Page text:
School was canceled, city offices were closed, trees were toppled and swaths of the city went without power — but Littleton still fared better than some areas amid the “bomb cyclone” blizzard …
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School was canceled, city offices were closed, trees were toppled and swaths of the city went without power — but Littleton still fared better than some areas amid the “bomb cyclone” blizzard of March 13.
Winds topped out between 50 mph and 60 mph, according to the National Weather Service, and 7 to 8 inches of snow fell — relatively mild compared to parts of the Denver metro area that saw gusts above 80 mph and more than a foot of snow, leaving motorists trapped for hours in places.
“It was largely a non-event for us,” said Littleton Police Department spokesman Trent Cooper. “Traffic was light and people were driving cautiously.”
Officers helped some motorists push their cars out of snowdrifts or other precarious positions, Cooper said.
One problem, Cooper said, was that stoplights around the city — which are now largely lit by LED bulbs — no longer get warm enough to melt snow, meaning north-facing stoplights were obscured on southbound Broadway and Santa Fe Drive.
Still, Cooper said, most motorists were careful through intersections.
Emergency responders were thankful that many residents heeded warnings to stay home ahead of the blizzard, said South Metro Fire Rescue spokesman Eric Hurst.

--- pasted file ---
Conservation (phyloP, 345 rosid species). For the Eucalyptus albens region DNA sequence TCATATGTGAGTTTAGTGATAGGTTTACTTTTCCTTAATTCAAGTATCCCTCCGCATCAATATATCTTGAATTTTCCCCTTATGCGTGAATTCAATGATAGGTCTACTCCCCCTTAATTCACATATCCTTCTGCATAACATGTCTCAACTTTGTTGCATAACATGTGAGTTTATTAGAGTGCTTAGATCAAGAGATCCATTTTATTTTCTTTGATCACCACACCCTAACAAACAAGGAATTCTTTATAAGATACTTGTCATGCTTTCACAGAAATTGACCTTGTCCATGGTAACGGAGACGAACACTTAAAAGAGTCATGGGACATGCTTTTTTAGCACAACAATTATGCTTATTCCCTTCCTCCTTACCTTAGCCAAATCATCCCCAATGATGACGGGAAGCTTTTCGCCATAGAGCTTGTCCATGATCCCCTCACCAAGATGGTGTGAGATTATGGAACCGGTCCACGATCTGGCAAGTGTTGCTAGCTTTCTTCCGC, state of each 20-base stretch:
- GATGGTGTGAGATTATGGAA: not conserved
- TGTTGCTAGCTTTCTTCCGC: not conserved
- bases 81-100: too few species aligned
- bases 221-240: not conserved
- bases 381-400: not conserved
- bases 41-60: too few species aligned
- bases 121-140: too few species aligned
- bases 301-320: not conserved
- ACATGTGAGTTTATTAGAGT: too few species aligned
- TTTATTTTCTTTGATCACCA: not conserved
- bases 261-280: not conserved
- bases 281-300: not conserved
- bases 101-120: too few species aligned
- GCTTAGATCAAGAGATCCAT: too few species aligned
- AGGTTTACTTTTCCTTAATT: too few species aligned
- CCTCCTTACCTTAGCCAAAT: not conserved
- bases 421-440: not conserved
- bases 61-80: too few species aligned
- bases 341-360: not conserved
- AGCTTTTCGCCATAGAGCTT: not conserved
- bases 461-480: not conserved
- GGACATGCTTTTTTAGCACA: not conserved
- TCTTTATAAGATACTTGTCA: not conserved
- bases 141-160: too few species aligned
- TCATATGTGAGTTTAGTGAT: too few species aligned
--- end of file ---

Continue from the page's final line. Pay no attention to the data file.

“Some people got a false sense of security because the day started with just rain,” Hurst said, “but once the blizzard hit, it hit hard — just as predicted.”
Swiftly accruing snowdrifts left motorists with little room to pull over for fire engines in some places, Hurst said.
Crews responded to some stuck motorists, Hurst said, as well as fires sparked by downed electric wires hitting trees.
Power outages were reported in many neighborhoods around the city, according to Xcel Energy's online outage map. Crews were busily restoring power on March 14, according to a news release.
Littleton Public Schools stayed closed for a second day on March 14, citing power outages and ongoing icy conditions.
“Great day to go sledding,” said Littleton Public Schools Superintendent Brian Ewert in a tweet. “Enjoy!”
Littleton Mayor Debbie Brinkman said her electricity was out for about eight hours on March 13, but said overall, things went well.
“It was smart for the schools and the city to close,” Brinkman said. “More than anything it just helped keep people off the roads. We got lucky.”
Roads were largely clear by the morning of March 14, and the weekend forecast called for sunny skies and warm weather.
The blizzard was less than impressive to Vance Bowen, a maintenance worker at the Littleton Museum.
“I'm a native,” said Bowen as he shoveled snow from paths at the museum. “When I was a kid, they didn't shut everything down. They just put chains on the buses and we went to school.”
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